The citizens of D.C. have a complicated relationship with their country. Driving around the city you will see signs and license plates that, say "Taxation Without Representation", a takeoff of the slogan used in the 18th Century by American colonists who did not believe they were directly represented by the British parliament. Today, the residents of D.C. have no representation in the U.S. Senate, despite having a population of nearly 700,000 persons. This city, and the communities within it, struggle to make themselves heard at a national level, which looms large given the ethnic diversity of the city.
The U Street corridor in the Shaw neighborhood is a predominately black neighborhood, and in my opinion there is no better way to learn about the residents and the changes occurring within the neighborhood than by taking a Carpe DC Food Tour here. We started off the tour at Ben's Chili Bowl, a neighborhood staple since 1958. Everyone in the D.C. area has dined at Ben's at some point, including the Obama's. Ben's is know for their chili bowls (of course) as well as their half smokes, which are similar to a hot dog, but bigger, spicier, and smokier. This half-beef, half-pork sausage is then smothered in mustard, onions and- you guessed it- chili. The mural on the left depicts the original owners of Ben's Chili Bowl, Ben and Virginia Ali, who married just shortly after the restaurant's opening. Ben, a Trinidadian-born immigrant, studied at the famous, historically black, Howard University in D.C. Though Ben passed in 2009, Virginia still continues to own and operate this famous dining spot.
The most surprising stop on the tour was a place called Fast Gourmet. Easily mistaken for a corner-like convenience store on the outside, it is actually a Latin American restaurant that serves up its own variation of food specialties primarily from Argentina, Uruguay, and Colombia. Greeted by a gigantic U.S. flag , perhaps ironically, we sat down and tried the empanadas. Believed to have originated from Spain, empanadas are now a staple in Argentinean cuisine and one of the menu options here. The empanadas we sampled were stuffed with chicken (though usually they are with beef) and then deep fried until golden crispy.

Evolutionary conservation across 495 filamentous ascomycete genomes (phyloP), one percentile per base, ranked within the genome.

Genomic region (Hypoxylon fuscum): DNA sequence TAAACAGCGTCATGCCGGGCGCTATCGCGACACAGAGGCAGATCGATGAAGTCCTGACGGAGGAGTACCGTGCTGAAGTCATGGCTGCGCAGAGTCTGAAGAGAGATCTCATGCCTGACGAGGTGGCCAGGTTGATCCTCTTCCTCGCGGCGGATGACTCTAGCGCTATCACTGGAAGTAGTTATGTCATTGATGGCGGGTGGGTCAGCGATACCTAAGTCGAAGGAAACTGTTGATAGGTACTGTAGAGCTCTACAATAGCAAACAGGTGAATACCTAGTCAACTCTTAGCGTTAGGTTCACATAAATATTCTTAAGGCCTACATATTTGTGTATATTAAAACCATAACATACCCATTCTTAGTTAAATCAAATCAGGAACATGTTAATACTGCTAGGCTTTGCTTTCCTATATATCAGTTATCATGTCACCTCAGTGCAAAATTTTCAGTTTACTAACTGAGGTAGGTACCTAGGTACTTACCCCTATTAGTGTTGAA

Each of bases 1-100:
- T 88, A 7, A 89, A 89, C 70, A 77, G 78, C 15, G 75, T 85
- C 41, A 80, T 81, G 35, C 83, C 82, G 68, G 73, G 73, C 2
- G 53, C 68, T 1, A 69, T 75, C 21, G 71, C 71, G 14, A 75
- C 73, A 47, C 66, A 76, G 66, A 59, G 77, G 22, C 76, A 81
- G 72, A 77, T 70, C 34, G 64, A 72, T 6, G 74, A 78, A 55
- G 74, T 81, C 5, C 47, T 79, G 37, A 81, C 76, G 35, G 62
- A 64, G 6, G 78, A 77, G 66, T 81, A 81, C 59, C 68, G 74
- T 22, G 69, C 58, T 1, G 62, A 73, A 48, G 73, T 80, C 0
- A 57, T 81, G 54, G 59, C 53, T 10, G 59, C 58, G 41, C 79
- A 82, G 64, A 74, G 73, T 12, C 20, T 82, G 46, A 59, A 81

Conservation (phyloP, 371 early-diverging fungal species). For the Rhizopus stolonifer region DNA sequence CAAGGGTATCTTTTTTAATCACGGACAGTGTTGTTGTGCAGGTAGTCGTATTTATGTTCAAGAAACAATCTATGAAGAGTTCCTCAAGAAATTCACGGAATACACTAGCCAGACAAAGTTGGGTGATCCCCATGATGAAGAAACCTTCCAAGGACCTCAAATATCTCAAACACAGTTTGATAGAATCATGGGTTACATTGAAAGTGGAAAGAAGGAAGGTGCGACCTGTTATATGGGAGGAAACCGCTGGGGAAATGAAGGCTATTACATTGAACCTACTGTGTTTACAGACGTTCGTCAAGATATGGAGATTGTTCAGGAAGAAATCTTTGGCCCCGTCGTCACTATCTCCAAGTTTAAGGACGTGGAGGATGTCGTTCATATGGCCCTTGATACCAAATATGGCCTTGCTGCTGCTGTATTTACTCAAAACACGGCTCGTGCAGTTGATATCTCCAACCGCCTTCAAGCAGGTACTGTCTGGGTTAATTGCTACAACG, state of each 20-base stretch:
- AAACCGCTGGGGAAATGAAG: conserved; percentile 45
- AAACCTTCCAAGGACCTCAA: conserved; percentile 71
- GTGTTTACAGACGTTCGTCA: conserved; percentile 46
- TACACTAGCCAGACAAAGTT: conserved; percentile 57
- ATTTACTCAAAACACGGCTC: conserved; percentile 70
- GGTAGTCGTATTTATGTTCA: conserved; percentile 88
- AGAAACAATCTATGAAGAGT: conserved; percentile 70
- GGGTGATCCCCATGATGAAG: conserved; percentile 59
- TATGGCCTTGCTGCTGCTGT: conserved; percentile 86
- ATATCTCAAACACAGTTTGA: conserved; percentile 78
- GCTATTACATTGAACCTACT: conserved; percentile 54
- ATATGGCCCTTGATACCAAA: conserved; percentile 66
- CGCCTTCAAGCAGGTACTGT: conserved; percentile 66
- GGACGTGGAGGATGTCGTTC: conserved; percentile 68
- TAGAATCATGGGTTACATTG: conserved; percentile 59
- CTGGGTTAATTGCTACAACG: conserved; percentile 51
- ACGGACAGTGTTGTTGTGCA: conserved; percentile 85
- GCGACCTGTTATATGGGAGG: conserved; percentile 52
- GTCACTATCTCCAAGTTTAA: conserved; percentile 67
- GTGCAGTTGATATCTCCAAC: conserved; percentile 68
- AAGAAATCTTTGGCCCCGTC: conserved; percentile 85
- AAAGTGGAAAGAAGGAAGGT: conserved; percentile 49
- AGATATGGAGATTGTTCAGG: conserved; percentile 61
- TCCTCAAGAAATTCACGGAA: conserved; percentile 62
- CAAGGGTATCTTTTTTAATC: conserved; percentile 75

There are endless amounts of eye catching murals around the city that pay tribute to those who were born in the surrounding area, such as the legendary pianist Duke Ellington (pictured below).
For me, the biggest treat about visiting D.C. is all of the ridiculously tasty Ethiopian food. D.C. boasts the largest Ethiopian community outside of Africa, so there is no shortage is tasty and homey Ethiopian meals in D.C. and the surrounding areas. For those who have not experienced the wonders of injera, it is an ingenious food that also serves as a replacement for utensils. The porous, tangy bread is used to pick up food that is served on top of it. Injera is made with teff, a type of gluten-free grain grown and heavily consumed in Eastern Africa. It is soft and can be rolled and shaped in so many ways, making it the perfect eating utensil. Both meat and vegetarian dishes are very common in Ethiopian cuisine, but for the tour we did a vegetarian sampler. On their own or mixed together, all of these dishes are packed with flavor and textures. It is also fairly inexpensive and incredibly filling, which is also perfect for the budget traveler. I particularly love the collard green and various lentil dishes. Typically, the red lentil dish is much spicier than the mild yellow dish, which is one reason I prefer to mix them together and achieve a perfect balance of spice and flavor.
(Bottom left) This statues memorializes African Americans who fought in the Civil War.
(Bottom right) Gentrification has brought along with it boutique grocery markets such as Glen's Garden Market. This grocery store is a purveyor of gourmet and locally-sourced ingredients, with highlights from the Chesapeake Bay - though I did find some San Francisco specialties in there as well!
(Bottom left) Tasting samples of the deli food from Glen's Market
(Bottom right) Kombucha (on tap) tasting on the last stop of the tour.
Big thanks to Danni for coming on this wonderful food tour with me!